today the spotlight is on the newly released Ice Kingdom by Tiana Warner the third book in the Mermaids of Eriana Kwai Series, a Fantasy, Young Adult.
The final adventure in the Mermaids of Eriana Kwai trilogy …
Meela and Lysi have unleashed Sisiutl, legendary two-headed serpent of the Pacific Northwest. It was supposed to be an ally that would help them win the war. Instead, it has fallen under the control of King Adaro, ruler of the Pacific Ocean. If Meela and Lysi can’t stop him, Adaro will use the deadly serpent to rid the oceans of mankind.
With the American military using catastrophic weapons of their own to retaliate, Meela and Lysi must make peace between humans and merpeople before one race destroys the other. The journey will risk their lives and put their relationship to the test—but the vengeance that has been consuming Meela’s thoughts, day and night, might prove even more dangerous.
Excerpt – Ice Massacre (Book 1) – Somewhere on the Pacific Ocean
The young man aimed his crossbow at the water, ready to fire a bolt of solid iron at the first glimpse of flesh beneath the surface.
“Sir,” he said, “shouldn’t we have seen one by now?”
The captain turned his back to the salty wind, jaw tight. “They know we’re here.”
“So what are they doing?”
He followed the captain’s gaze. Blackness merged with the empty grey horizon in every direction. A long silence passed, filled only by gentle swells lapping against the ship.
The captain drew his own crossbow.
“Forming a plan.”
All twenty men aboard the ship readied their weapons, reacting in a chain until the last man at the stern took steady aim at the waves.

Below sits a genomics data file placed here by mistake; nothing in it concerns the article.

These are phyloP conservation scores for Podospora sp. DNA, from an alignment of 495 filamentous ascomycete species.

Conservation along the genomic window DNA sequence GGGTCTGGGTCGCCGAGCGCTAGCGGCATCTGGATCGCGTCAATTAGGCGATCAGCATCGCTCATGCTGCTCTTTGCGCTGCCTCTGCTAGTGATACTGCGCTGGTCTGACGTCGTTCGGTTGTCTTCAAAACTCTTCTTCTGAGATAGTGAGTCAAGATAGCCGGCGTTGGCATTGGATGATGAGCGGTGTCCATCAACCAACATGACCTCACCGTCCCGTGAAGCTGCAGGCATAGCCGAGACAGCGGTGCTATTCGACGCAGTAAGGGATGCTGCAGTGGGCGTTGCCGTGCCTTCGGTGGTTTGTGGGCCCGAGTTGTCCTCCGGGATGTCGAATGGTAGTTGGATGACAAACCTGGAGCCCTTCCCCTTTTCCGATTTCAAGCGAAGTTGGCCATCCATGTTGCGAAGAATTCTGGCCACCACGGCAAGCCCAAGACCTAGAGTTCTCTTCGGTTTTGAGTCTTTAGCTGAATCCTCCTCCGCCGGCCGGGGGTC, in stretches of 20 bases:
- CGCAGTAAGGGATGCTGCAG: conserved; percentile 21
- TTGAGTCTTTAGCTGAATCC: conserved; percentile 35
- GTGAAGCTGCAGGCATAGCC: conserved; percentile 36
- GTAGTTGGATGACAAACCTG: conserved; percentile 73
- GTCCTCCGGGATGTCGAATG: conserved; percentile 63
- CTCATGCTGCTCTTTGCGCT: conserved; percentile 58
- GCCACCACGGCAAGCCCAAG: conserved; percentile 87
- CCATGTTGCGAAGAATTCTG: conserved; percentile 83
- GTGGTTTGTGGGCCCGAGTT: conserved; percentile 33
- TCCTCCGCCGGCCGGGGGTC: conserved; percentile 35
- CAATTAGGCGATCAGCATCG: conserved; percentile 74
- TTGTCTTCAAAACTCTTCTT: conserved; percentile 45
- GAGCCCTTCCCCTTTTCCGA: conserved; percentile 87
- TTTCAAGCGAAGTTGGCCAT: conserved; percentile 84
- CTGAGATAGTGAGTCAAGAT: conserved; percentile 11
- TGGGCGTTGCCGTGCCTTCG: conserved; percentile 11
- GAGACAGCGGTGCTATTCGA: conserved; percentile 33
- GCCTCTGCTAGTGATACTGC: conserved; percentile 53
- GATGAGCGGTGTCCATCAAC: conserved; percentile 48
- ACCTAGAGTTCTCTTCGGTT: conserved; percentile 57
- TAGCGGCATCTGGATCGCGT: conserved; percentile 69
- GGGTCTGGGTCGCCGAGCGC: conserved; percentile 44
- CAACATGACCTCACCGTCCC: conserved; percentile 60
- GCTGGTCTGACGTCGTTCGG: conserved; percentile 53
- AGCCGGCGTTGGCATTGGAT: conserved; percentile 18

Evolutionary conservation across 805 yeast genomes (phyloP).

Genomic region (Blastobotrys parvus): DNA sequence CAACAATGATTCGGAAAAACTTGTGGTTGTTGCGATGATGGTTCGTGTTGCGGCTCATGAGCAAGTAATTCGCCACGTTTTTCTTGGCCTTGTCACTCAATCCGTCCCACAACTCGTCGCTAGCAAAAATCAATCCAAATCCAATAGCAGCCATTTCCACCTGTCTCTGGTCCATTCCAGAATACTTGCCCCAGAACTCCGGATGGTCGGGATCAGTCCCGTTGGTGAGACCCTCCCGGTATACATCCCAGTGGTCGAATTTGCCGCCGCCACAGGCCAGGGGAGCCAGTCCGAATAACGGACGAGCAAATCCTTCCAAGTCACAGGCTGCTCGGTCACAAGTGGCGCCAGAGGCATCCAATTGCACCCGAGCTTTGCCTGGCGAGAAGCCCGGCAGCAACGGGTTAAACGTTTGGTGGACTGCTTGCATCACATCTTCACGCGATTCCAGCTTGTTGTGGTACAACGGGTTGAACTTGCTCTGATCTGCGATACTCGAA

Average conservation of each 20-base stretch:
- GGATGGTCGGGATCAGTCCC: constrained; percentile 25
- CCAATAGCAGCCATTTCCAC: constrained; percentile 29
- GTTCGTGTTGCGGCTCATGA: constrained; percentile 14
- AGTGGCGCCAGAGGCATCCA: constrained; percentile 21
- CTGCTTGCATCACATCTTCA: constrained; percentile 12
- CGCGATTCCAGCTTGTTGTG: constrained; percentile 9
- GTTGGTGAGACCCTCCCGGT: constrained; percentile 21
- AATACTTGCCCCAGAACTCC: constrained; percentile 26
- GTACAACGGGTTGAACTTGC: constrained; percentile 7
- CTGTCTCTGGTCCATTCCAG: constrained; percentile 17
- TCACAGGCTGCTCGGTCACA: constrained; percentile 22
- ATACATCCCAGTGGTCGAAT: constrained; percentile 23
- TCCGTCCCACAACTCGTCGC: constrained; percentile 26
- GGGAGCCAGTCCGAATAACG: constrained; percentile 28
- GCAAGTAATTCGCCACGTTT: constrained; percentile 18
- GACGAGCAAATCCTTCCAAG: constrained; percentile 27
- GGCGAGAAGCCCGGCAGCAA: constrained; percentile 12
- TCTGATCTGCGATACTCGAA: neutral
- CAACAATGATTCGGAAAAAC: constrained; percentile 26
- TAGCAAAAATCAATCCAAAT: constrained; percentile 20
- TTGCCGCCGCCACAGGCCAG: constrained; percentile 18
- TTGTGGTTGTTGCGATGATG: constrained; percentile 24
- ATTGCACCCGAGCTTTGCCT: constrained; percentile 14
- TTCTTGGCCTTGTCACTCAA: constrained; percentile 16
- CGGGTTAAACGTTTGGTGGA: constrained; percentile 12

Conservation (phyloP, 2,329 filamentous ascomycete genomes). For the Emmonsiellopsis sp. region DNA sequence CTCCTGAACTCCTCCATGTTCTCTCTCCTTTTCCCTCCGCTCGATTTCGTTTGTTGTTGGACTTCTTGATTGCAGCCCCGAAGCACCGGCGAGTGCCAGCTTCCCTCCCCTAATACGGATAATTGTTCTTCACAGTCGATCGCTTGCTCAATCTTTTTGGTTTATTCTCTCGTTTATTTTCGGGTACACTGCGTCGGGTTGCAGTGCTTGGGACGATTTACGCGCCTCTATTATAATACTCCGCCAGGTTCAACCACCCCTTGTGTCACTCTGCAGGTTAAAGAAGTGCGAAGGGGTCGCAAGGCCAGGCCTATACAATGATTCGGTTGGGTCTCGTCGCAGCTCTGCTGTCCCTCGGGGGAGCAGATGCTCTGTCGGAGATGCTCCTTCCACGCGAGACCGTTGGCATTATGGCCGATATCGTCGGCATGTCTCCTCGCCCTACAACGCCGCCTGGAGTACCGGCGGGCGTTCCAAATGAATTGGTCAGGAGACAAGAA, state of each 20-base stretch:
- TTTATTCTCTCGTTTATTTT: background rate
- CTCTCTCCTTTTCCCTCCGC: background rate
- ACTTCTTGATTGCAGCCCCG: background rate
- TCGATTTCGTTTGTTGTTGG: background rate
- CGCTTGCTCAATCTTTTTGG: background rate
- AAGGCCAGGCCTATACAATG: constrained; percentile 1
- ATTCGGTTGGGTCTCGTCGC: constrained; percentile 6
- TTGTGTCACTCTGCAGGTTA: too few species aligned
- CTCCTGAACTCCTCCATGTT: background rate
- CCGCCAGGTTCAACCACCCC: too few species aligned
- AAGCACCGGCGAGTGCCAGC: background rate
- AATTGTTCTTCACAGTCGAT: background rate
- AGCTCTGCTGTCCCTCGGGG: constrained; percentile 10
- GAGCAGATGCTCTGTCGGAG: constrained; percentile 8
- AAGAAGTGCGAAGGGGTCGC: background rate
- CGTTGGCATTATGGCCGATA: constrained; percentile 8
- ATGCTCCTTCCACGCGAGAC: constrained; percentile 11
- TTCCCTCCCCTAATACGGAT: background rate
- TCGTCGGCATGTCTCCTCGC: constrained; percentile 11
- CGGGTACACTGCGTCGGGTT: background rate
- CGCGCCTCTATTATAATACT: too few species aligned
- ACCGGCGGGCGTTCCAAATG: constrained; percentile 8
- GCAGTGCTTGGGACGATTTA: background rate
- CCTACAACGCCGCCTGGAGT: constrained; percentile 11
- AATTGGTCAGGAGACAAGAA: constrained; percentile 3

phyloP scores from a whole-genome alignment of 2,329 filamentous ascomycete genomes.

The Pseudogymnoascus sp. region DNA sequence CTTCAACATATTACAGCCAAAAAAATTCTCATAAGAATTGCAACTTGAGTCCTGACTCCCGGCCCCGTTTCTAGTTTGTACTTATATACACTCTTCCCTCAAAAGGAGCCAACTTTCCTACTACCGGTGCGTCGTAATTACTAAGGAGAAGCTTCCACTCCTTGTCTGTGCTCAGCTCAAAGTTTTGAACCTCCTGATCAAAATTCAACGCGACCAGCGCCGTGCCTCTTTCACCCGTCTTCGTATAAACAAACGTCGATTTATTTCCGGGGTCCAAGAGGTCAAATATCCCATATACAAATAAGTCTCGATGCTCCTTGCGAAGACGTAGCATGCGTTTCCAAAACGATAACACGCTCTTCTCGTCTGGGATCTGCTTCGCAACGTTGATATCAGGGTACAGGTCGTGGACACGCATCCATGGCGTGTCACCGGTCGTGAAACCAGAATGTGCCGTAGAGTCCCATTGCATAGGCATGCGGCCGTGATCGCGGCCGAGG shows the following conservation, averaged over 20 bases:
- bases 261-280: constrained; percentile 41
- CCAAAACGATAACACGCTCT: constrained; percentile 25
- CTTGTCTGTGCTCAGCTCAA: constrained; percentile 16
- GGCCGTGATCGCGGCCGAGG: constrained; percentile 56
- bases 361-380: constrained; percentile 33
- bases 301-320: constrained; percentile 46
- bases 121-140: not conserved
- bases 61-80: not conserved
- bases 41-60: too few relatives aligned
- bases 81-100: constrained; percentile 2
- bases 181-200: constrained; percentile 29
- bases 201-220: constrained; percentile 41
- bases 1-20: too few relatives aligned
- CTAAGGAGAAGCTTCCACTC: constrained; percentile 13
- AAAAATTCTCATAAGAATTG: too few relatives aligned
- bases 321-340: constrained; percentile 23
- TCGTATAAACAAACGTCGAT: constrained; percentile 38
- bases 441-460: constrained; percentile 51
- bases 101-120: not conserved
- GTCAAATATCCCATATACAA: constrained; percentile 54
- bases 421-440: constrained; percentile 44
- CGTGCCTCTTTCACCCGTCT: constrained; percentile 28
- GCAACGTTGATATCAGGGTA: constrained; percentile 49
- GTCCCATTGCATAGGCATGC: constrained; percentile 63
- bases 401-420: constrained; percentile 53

“Make ready your iron, men,” shouted the captain. “We have ripples approaching off the port side.”
A handful of places in the water puckered, as if something lingered just below the surface. The sea was too black to tell.
Then it happened. Fifty, maybe sixty sea demons burst from the water and slammed against the ship. The men wasted no time. They reacted with trained speed and agility as the demons thrust stones and jagged shells into the wood, both to break holes in the ship and to scale the sides. The men picked them off with bolts of iron and watched them fall one by one back into the sea.
But they were outnumbered. Soon the demons were upon the ship, pulling themselves across the deck with bony arms.
The young man had already shot a dozen and the water reddened with each passing second.
Slow scraping sounds threatened him from behind. He whirled around, crossbow ready. Burning eyes met his, and sharp teeth, bared to rip into his flesh. He gripped the trigger, felt the bow tighten—
And the demon was gone. The young man stared into the wide gaze of a girl his own age. With a startled cry, he jerked his aim so the bolt barely missed her.
She held a black shell in her hand, sharp at the edges and ready to use as a club. But she didn’t raise it. She just looked at him.
He lowered his crossbow.
Her blonde hair fell heavily over her shoulders, dripping beads of water down her naked chest and stomach, pooling where her torso joined her tail.
He blinked, but made no other motion—where her torso joined her tail. Scales faded into flesh like some sort of beautiful, green and tan sunset.